The blades of five huge turbines have begun spinning on the world's first floating offshore wind farm, located over 15 miles off the coast of Peterhead, Aberdeenshire in Scotland. First Minister Nicola Sturgeon is cutting the ribbon on the renewable energy site today -- presumably in an on-land ceremony -- which is capable of pumping 30 megawatts of clean electricity into the grid. In more human terms, that's enough to power approximately 20,000 homes. The turbines of Hywind Scotland stand 253 meters tall in total (around 830 feet), with 78 meters (256 feet) of that bobbing beneath the surface, tethered to the seabed by chains weighing 1,200 tonnes.
It's quite the feat of engineering, with the obvious benefit of floating wind farms being the inhospitable environments in which they can be erected. Energy firms Statoil and Masdar partnered on the Hywind Scotland project, and the plan within the next year or so is to install a huge 1MWh "Batwind" storage battery to better manage the site's output.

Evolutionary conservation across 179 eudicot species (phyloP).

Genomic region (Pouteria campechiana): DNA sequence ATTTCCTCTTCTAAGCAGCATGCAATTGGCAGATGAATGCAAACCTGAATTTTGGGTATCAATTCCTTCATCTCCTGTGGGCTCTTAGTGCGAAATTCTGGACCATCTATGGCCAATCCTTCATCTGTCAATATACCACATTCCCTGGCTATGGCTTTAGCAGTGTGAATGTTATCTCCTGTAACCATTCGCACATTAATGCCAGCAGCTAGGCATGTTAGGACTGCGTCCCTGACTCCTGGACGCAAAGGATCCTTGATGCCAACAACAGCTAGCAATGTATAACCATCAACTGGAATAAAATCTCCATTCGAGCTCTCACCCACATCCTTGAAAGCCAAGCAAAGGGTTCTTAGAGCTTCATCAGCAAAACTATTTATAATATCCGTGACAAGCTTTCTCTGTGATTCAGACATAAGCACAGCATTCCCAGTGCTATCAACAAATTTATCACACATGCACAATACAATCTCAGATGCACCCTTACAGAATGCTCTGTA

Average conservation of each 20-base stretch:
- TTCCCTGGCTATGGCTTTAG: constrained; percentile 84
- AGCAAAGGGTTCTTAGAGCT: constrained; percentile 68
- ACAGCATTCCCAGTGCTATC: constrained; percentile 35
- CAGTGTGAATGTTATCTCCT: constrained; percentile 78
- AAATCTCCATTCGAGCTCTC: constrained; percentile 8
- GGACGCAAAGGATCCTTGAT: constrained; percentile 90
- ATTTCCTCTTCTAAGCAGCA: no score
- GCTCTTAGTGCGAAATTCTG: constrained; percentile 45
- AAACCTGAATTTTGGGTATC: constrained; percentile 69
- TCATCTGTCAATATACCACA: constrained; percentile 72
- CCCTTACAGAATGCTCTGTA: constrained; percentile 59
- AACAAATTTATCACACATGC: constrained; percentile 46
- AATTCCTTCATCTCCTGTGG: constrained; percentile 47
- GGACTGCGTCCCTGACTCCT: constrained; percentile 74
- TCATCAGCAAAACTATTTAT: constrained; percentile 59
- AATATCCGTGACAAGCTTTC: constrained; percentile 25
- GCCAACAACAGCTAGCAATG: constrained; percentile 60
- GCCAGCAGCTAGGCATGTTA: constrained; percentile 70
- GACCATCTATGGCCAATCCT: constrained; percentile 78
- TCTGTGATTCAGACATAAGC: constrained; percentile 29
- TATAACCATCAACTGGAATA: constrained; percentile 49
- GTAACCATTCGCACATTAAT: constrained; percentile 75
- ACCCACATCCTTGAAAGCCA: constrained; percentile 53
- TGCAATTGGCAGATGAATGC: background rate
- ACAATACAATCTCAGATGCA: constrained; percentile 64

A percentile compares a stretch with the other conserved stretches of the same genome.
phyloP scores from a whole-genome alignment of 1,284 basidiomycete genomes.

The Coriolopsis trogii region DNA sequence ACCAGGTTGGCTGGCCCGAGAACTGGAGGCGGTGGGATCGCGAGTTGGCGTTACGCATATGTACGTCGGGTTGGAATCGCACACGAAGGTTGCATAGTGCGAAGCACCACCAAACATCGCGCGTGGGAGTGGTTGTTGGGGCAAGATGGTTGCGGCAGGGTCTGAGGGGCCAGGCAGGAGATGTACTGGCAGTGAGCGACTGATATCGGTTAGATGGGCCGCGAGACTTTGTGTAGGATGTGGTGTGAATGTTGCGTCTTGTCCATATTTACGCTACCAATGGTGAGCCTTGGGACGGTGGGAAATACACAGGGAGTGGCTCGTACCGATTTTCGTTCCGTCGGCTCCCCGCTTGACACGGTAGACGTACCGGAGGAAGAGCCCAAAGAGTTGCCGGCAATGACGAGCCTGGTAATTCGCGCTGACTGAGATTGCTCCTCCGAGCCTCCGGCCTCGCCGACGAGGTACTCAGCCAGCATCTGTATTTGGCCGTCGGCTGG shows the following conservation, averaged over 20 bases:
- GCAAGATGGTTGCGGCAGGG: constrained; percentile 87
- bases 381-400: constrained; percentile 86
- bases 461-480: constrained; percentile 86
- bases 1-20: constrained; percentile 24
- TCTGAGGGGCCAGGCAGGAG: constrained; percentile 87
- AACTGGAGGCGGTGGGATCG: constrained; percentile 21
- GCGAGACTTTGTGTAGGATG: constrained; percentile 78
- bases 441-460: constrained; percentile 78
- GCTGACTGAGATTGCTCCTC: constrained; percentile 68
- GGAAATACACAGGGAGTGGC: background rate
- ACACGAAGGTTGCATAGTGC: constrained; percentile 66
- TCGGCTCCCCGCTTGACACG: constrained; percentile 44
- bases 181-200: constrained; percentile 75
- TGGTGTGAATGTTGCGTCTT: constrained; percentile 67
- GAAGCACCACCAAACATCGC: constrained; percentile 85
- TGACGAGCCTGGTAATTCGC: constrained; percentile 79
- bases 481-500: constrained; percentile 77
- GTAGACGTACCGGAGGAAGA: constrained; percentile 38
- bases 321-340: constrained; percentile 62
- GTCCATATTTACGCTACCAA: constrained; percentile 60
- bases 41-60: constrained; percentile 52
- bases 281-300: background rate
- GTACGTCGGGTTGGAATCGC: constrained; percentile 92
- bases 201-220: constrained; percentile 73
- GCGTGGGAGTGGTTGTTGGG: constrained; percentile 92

The UK, and Scotland in particular, is no stranger to trend-setting clean energy projects that are contributing towards encouraging renewable milestones. The UK is home to the biggest wind turbines in existence, and after Hywind Scotland, the Irish Sea is expected to host an even bigger offshore wind farm in the future. Then there's the world's first lagoon power plants, still in development, and while England doesn't really have the right weather, windy Scotland has also been earmarked for the world's first commercial kite-driven power plants.